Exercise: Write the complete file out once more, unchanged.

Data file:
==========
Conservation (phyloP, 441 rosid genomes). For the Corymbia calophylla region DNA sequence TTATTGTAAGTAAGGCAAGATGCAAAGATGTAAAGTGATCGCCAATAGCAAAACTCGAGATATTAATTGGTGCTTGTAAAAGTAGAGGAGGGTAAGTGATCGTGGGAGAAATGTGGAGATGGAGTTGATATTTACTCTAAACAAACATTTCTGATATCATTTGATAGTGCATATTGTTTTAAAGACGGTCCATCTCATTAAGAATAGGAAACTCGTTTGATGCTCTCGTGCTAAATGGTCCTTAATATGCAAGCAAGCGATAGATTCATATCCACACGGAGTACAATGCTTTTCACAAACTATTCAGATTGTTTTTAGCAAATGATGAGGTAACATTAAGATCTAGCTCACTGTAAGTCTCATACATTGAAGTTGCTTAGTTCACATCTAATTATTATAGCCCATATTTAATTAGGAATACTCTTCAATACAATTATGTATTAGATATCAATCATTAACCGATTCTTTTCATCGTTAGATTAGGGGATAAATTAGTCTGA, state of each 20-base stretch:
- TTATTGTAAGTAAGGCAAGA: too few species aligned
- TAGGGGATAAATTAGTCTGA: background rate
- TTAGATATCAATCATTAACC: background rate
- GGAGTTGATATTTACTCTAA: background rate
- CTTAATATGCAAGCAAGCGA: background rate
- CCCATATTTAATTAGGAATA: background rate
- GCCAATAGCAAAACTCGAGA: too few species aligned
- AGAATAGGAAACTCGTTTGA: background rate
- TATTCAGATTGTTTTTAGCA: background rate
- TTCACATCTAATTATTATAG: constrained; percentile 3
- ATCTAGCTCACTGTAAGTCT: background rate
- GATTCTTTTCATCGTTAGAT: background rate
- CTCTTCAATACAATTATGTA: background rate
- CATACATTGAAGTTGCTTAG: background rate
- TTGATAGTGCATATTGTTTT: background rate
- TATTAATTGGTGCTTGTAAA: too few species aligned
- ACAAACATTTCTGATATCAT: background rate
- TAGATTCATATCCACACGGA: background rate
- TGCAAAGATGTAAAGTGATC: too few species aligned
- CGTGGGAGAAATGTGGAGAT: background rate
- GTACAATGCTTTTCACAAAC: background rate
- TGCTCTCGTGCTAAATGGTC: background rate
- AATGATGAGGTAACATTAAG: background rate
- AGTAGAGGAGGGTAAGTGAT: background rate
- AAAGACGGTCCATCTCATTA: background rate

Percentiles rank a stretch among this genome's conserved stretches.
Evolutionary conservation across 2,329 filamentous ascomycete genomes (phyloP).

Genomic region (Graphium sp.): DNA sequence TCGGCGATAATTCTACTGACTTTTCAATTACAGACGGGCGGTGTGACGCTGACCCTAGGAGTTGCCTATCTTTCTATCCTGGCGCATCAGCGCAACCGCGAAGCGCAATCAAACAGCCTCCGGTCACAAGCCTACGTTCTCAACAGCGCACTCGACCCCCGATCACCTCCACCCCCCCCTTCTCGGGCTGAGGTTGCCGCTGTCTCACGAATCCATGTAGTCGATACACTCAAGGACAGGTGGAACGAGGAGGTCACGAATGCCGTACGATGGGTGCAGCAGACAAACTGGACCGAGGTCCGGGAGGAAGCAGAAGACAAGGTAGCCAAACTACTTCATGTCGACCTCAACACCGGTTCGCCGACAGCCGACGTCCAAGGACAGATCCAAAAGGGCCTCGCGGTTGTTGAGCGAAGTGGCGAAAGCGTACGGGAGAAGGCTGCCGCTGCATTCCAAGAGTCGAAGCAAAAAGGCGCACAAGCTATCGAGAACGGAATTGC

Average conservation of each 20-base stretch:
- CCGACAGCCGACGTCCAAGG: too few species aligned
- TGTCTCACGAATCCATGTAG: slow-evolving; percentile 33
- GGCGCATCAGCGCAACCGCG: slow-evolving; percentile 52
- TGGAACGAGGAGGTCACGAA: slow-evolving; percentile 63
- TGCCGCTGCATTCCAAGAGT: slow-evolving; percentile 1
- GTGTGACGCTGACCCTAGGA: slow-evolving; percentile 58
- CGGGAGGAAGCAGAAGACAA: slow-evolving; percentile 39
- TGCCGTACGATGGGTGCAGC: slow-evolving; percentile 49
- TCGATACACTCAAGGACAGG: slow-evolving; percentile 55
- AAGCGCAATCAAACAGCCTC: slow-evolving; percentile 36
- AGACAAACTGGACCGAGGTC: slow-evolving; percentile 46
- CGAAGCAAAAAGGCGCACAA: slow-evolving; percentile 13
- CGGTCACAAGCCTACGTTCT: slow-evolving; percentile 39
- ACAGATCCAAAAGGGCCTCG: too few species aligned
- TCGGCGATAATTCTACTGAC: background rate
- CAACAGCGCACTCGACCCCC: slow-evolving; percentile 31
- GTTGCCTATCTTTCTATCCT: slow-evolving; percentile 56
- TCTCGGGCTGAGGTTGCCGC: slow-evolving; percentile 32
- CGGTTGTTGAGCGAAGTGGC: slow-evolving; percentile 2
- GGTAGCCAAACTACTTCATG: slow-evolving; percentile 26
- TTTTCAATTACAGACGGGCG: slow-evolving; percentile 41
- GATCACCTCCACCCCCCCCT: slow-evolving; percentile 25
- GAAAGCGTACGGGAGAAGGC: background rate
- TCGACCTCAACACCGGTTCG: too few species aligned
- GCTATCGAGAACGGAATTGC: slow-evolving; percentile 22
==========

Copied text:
Conservation (phyloP, 441 rosid genomes). For the Corymbia calophylla region DNA sequence TTATTGTAAGTAAGGCAAGATGCAAAGATGTAAAGTGATCGCCAATAGCAAAACTCGAGATATTAATTGGTGCTTGTAAAAGTAGAGGAGGGTAAGTGATCGTGGGAGAAATGTGGAGATGGAGTTGATATTTACTCTAAACAAACATTTCTGATATCATTTGATAGTGCATATTGTTTTAAAGACGGTCCATCTCATTAAGAATAGGAAACTCGTTTGATGCTCTCGTGCTAAATGGTCCTTAATATGCAAGCAAGCGATAGATTCATATCCACACGGAGTACAATGCTTTTCACAAACTATTCAGATTGTTTTTAGCAAATGATGAGGTAACATTAAGATCTAGCTCACTGTAAGTCTCATACATTGAAGTTGCTTAGTTCACATCTAATTATTATAGCCCATATTTAATTAGGAATACTCTTCAATACAATTATGTATTAGATATCAATCATTAACCGATTCTTTTCATCGTTAGATTAGGGGATAAATTAGTCTGA, state of each 20-base stretch:
- TTATTGTAAGTAAGGCAAGA: too few species aligned
- TAGGGGATAAATTAGTCTGA: background rate
- TTAGATATCAATCATTAACC: background rate
- GGAGTTGATATTTACTCTAA: background rate
- CTTAATATGCAAGCAAGCGA: background rate
- CCCATATTTAATTAGGAATA: background rate
- GCCAATAGCAAAACTCGAGA: too few species aligned
- AGAATAGGAAACTCGTTTGA: background rate
- TATTCAGATTGTTTTTAGCA: background rate
- TTCACATCTAATTATTATAG: constrained; percentile 3
- ATCTAGCTCACTGTAAGTCT: background rate
- GATTCTTTTCATCGTTAGAT: background rate
- CTCTTCAATACAATTATGTA: background rate
- CATACATTGAAGTTGCTTAG: background rate
- TTGATAGTGCATATTGTTTT: background rate
- TATTAATTGGTGCTTGTAAA: too few species aligned
- ACAAACATTTCTGATATCAT: background rate
- TAGATTCATATCCACACGGA: background rate
- TGCAAAGATGTAAAGTGATC: too few species aligned
- CGTGGGAGAAATGTGGAGAT: background rate
- GTACAATGCTTTTCACAAAC: background rate
- TGCTCTCGTGCTAAATGGTC: background rate
- AATGATGAGGTAACATTAAG: background rate
- AGTAGAGGAGGGTAAGTGAT: background rate
- AAAGACGGTCCATCTCATTA: background rate

Percentiles rank a stretch among this genome's conserved stretches.
Evolutionary conservation across 2,329 filamentous ascomycete genomes (phyloP).

Genomic region (Graphium sp.): DNA sequence TCGGCGATAATTCTACTGACTTTTCAATTACAGACGGGCGGTGTGACGCTGACCCTAGGAGTTGCCTATCTTTCTATCCTGGCGCATCAGCGCAACCGCGAAGCGCAATCAAACAGCCTCCGGTCACAAGCCTACGTTCTCAACAGCGCACTCGACCCCCGATCACCTCCACCCCCCCCTTCTCGGGCTGAGGTTGCCGCTGTCTCACGAATCCATGTAGTCGATACACTCAAGGACAGGTGGAACGAGGAGGTCACGAATGCCGTACGATGGGTGCAGCAGACAAACTGGACCGAGGTCCGGGAGGAAGCAGAAGACAAGGTAGCCAAACTACTTCATGTCGACCTCAACACCGGTTCGCCGACAGCCGACGTCCAAGGACAGATCCAAAAGGGCCTCGCGGTTGTTGAGCGAAGTGGCGAAAGCGTACGGGAGAAGGCTGCCGCTGCATTCCAAGAGTCGAAGCAAAAAGGCGCACAAGCTATCGAGAACGGAATTGC

Average conservation of each 20-base stretch:
- CCGACAGCCGACGTCCAAGG: too few species aligned
- TGTCTCACGAATCCATGTAG: slow-evolving; percentile 33
- GGCGCATCAGCGCAACCGCG: slow-evolving; percentile 52
- TGGAACGAGGAGGTCACGAA: slow-evolving; percentile 63
- TGCCGCTGCATTCCAAGAGT: slow-evolving; percentile 1
- GTGTGACGCTGACCCTAGGA: slow-evolving; percentile 58
- CGGGAGGAAGCAGAAGACAA: slow-evolving; percentile 39
- TGCCGTACGATGGGTGCAGC: slow-evolving; percentile 49
- TCGATACACTCAAGGACAGG: slow-evolving; percentile 55
- AAGCGCAATCAAACAGCCTC: slow-evolving; percentile 36
- AGACAAACTGGACCGAGGTC: slow-evolving; percentile 46
- CGAAGCAAAAAGGCGCACAA: slow-evolving; percentile 13
- CGGTCACAAGCCTACGTTCT: slow-evolving; percentile 39
- ACAGATCCAAAAGGGCCTCG: too few species aligned
- TCGGCGATAATTCTACTGAC: background rate
- CAACAGCGCACTCGACCCCC: slow-evolving; percentile 31
- GTTGCCTATCTTTCTATCCT: slow-evolving; percentile 56
- TCTCGGGCTGAGGTTGCCGC: slow-evolving; percentile 32
- CGGTTGTTGAGCGAAGTGGC: slow-evolving; percentile 2
- GGTAGCCAAACTACTTCATG: slow-evolving; percentile 26
- TTTTCAATTACAGACGGGCG: slow-evolving; percentile 41
- GATCACCTCCACCCCCCCCT: slow-evolving; percentile 25
- GAAAGCGTACGGGAGAAGGC: background rate
- TCGACCTCAACACCGGTTCG: too few species aligned
- GCTATCGAGAACGGAATTGC: slow-evolving; percentile 22